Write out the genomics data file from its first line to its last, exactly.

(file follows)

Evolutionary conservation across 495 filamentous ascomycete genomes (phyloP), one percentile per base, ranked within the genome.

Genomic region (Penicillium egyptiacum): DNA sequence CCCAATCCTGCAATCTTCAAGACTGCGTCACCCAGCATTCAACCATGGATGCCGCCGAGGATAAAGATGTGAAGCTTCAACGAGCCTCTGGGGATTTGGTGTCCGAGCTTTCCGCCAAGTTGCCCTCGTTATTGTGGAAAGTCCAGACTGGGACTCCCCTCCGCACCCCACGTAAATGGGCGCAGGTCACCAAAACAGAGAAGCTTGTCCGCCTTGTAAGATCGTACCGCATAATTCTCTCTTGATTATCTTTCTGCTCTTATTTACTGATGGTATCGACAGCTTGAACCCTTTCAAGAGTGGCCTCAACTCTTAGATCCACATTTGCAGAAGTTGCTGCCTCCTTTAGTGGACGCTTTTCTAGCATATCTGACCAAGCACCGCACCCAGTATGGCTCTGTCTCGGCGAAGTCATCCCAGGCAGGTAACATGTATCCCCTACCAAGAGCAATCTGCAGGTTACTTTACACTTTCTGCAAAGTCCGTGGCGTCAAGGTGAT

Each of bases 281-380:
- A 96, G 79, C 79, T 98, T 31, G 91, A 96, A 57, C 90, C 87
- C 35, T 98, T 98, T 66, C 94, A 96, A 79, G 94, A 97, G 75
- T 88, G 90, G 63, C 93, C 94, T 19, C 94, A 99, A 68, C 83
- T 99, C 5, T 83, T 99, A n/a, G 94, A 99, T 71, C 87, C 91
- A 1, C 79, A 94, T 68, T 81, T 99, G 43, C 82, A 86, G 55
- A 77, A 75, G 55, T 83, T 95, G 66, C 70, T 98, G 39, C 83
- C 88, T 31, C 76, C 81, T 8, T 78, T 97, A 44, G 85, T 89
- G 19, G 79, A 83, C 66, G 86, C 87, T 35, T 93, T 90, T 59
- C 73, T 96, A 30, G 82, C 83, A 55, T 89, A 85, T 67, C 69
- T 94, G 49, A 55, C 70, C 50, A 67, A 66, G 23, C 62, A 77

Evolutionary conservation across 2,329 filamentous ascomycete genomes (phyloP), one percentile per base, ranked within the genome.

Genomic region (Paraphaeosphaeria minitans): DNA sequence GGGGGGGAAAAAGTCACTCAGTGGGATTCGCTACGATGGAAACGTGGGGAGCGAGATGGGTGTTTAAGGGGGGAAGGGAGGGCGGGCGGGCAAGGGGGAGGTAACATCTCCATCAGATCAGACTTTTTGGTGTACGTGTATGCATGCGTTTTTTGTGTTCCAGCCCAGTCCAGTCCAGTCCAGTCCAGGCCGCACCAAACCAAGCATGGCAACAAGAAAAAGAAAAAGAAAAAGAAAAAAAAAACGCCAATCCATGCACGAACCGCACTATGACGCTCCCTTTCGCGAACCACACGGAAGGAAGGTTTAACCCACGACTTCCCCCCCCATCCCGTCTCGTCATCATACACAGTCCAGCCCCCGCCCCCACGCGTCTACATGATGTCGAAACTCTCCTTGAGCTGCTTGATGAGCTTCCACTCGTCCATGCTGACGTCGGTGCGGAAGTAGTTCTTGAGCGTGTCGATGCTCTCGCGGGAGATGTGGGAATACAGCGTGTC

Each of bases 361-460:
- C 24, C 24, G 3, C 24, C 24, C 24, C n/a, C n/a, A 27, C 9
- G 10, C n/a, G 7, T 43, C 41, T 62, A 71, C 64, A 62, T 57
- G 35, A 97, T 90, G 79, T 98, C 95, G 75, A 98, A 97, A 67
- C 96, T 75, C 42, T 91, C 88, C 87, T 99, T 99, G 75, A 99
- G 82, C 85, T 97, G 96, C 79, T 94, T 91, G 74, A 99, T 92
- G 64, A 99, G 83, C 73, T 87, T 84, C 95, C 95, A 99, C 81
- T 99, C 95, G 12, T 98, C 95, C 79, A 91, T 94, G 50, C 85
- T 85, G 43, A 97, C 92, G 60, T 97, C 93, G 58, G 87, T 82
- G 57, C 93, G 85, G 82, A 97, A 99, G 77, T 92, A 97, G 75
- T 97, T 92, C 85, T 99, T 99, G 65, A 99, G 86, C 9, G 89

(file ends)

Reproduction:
Evolutionary conservation across 495 filamentous ascomycete genomes (phyloP), one percentile per base, ranked within the genome.

Genomic region (Penicillium egyptiacum): DNA sequence CCCAATCCTGCAATCTTCAAGACTGCGTCACCCAGCATTCAACCATGGATGCCGCCGAGGATAAAGATGTGAAGCTTCAACGAGCCTCTGGGGATTTGGTGTCCGAGCTTTCCGCCAAGTTGCCCTCGTTATTGTGGAAAGTCCAGACTGGGACTCCCCTCCGCACCCCACGTAAATGGGCGCAGGTCACCAAAACAGAGAAGCTTGTCCGCCTTGTAAGATCGTACCGCATAATTCTCTCTTGATTATCTTTCTGCTCTTATTTACTGATGGTATCGACAGCTTGAACCCTTTCAAGAGTGGCCTCAACTCTTAGATCCACATTTGCAGAAGTTGCTGCCTCCTTTAGTGGACGCTTTTCTAGCATATCTGACCAAGCACCGCACCCAGTATGGCTCTGTCTCGGCGAAGTCATCCCAGGCAGGTAACATGTATCCCCTACCAAGAGCAATCTGCAGGTTACTTTACACTTTCTGCAAAGTCCGTGGCGTCAAGGTGAT

Each of bases 281-380:
- A 96, G 79, C 79, T 98, T 31, G 91, A 96, A 57, C 90, C 87
- C 35, T 98, T 98, T 66, C 94, A 96, A 79, G 94, A 97, G 75
- T 88, G 90, G 63, C 93, C 94, T 19, C 94, A 99, A 68, C 83
- T 99, C 5, T 83, T 99, A n/a, G 94, A 99, T 71, C 87, C 91
- A 1, C 79, A 94, T 68, T 81, T 99, G 43, C 82, A 86, G 55
- A 77, A 75, G 55, T 83, T 95, G 66, C 70, T 98, G 39, C 83
- C 88, T 31, C 76, C 81, T 8, T 78, T 97, A 44, G 85, T 89
- G 19, G 79, A 83, C 66, G 86, C 87, T 35, T 93, T 90, T 59
- C 73, T 96, A 30, G 82, C 83, A 55, T 89, A 85, T 67, C 69
- T 94, G 49, A 55, C 70, C 50, A 67, A 66, G 23, C 62, A 77

Evolutionary conservation across 2,329 filamentous ascomycete genomes (phyloP), one percentile per base, ranked within the genome.

Genomic region (Paraphaeosphaeria minitans): DNA sequence GGGGGGGAAAAAGTCACTCAGTGGGATTCGCTACGATGGAAACGTGGGGAGCGAGATGGGTGTTTAAGGGGGGAAGGGAGGGCGGGCGGGCAAGGGGGAGGTAACATCTCCATCAGATCAGACTTTTTGGTGTACGTGTATGCATGCGTTTTTTGTGTTCCAGCCCAGTCCAGTCCAGTCCAGTCCAGGCCGCACCAAACCAAGCATGGCAACAAGAAAAAGAAAAAGAAAAAGAAAAAAAAAACGCCAATCCATGCACGAACCGCACTATGACGCTCCCTTTCGCGAACCACACGGAAGGAAGGTTTAACCCACGACTTCCCCCCCCATCCCGTCTCGTCATCATACACAGTCCAGCCCCCGCCCCCACGCGTCTACATGATGTCGAAACTCTCCTTGAGCTGCTTGATGAGCTTCCACTCGTCCATGCTGACGTCGGTGCGGAAGTAGTTCTTGAGCGTGTCGATGCTCTCGCGGGAGATGTGGGAATACAGCGTGTC

Each of bases 361-460:
- C 24, C 24, G 3, C 24, C 24, C 24, C n/a, C n/a, A 27, C 9
- G 10, C n/a, G 7, T 43, C 41, T 62, A 71, C 64, A 62, T 57
- G 35, A 97, T 90, G 79, T 98, C 95, G 75, A 98, A 97, A 67
- C 96, T 75, C 42, T 91, C 88, C 87, T 99, T 99, G 75, A 99
- G 82, C 85, T 97, G 96, C 79, T 94, T 91, G 74, A 99, T 92
- G 64, A 99, G 83, C 73, T 87, T 84, C 95, C 95, A 99, C 81
- T 99, C 95, G 12, T 98, C 95, C 79, A 91, T 94, G 50, C 85
- T 85, G 43, A 97, C 92, G 60, T 97, C 93, G 58, G 87, T 82
- G 57, C 93, G 85, G 82, A 97, A 99, G 77, T 92, A 97, G 75
- T 97, T 92, C 85, T 99, T 99, G 65, A 99, G 86, C 9, G 89